September 20, 2010
The Judicial Council’s latest annual Court Statistics Report is out, giving lots of data about all levels of the California judiciary during fiscal year 2008-2009 and the 9 years before that. The Supreme Court numbers are revealing, demonstrating just how many matters the seven justices rule on annually. The data also show that, at least for this one year, the court got much pickier about which cases it would decide on the merits.
For the 2008-2009 fiscal year, the court disposed of 9,513 cases, down from a spike of 10,440 the previous year. The dispositions include petitions for review, original proceedings (mostly habeas corpus petitions), and State Bar matters. That’s 26 dispositions every calendar day, including weekends and holidays.
As if we needed a reminder, the report starkly illustrates the difficulty of having a petition for review granted. Of the 5,004 petitions for review ruled on for the year, the court granted a grand total of 108, or a little over 2 percent. If that’s not sufficiently depressing (or encouraging, for those who win in the Court of Appeal), the court ordered straight grants – i.e., where the court will hear oral argument and issue an opinion, as opposed to grant-and-hold and grant-and-transfer cases – only 39 times, less than 0.8 percent of the total petition rulings.
A petition for review in a civil case had a better chance of success than one in a criminal case, especially on straight grants. Overall, the court granted 38 of 1,273 civil petitions for review (3 percent) and 70 of 3,731 criminal petitions (less than 2 percent). Although there were significantly more criminal than civil petitions, the court ordered 20 straight civil grants (1.5 percent of all civil petitions) and 19 straight criminal grants (0.5 percent of all criminal petitions). There were only 7 civil grant-and-transfer orders, all but one in writ cases.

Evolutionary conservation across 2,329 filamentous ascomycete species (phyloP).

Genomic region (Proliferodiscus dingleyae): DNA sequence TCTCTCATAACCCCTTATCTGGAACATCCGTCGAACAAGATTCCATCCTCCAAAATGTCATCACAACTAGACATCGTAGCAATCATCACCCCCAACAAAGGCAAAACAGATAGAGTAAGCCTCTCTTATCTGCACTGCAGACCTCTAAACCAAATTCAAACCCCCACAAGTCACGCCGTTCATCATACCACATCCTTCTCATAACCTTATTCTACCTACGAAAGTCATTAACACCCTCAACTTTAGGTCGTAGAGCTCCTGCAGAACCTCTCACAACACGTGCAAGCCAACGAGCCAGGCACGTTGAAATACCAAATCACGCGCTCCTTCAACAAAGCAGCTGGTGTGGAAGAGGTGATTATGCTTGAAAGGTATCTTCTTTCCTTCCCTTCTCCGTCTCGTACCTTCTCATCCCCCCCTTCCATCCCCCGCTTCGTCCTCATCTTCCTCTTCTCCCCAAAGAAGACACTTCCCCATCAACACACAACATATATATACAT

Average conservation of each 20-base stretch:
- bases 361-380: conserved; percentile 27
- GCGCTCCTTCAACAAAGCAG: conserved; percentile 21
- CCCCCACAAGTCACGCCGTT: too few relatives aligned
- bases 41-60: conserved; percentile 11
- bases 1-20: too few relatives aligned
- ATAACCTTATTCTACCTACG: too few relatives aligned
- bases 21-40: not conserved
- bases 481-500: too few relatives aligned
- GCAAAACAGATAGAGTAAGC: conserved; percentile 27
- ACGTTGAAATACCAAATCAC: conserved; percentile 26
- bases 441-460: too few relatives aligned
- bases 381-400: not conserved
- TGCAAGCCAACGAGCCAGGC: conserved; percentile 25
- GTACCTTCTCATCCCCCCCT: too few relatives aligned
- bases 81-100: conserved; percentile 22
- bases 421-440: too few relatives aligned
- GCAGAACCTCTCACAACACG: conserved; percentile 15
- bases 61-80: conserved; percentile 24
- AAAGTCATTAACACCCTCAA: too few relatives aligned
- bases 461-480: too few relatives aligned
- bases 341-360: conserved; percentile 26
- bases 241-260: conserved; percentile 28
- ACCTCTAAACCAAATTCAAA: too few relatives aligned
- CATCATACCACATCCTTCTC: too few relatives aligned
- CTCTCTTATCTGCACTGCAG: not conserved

Now for the “pickier” part. The 2008-2009 grant numbers are dramatically lower than previous years.
The overall 2-percent grant rate is the lowest of any year going back to fiscal year 1988-1989, the earliest year for which statistics are available on the Judicial Council’s website. The 8- and 6-percent grant rates for 2006-2007 and 2007-2008 were high, but, for 17 of the 18 years before that, the grant rate still was either 3, 4, or 5 percent.
The 39 straight grants are also an all-time low (or at least since 1988-1989). In fact, the court hadn’t had less than 77 straight grants since 1990-1991. From 2001-2002 through 2007-2008, the number of straight grants ranged from 82 to 136.
It will be interesting to see whether this noticeable decrease in straight grants is an anomaly and also whether it affects the court’s opinion output.
In 2008-2009, the court issued 116 opinions, unchanged from the previous year. According to Professor Uelmen’s recent article, the court issued 96 opinions in fiscal year 2009-2010, lower than any year since 1998-1999.
Of course, fewer straight grants does not necessarily mean fewer total opinions. The quite substantial death-penalty docket is filled with automatic appeals, not discretionary-review cases. The Supreme Court is doing heavy lifting on its death-penalty caseload, but in 2008-2009 it was just running in place – the court disposed of 25 automatic appeals, but 24 new death penalty appeals were filed. Possibly the smaller number of straight grants was designed to allow the court to take a bigger bite out of its death-penalty backlog.
One more interesting statistic shows the court’s continued reluctance to use its depublication powers. In 2008-2009, the court depublished only 13 Court of Appeal opinions. That’s a record low, but not that much different than in the previous six years. By contrast, in the early 1990’s, the court depublished over 100 opinions each year. Although the Judicial Council’s report doesn’t break down depublication orders by civil and criminal cases, we’ve noticed that criminal case opinions are depublished more frequently than civil case opinions.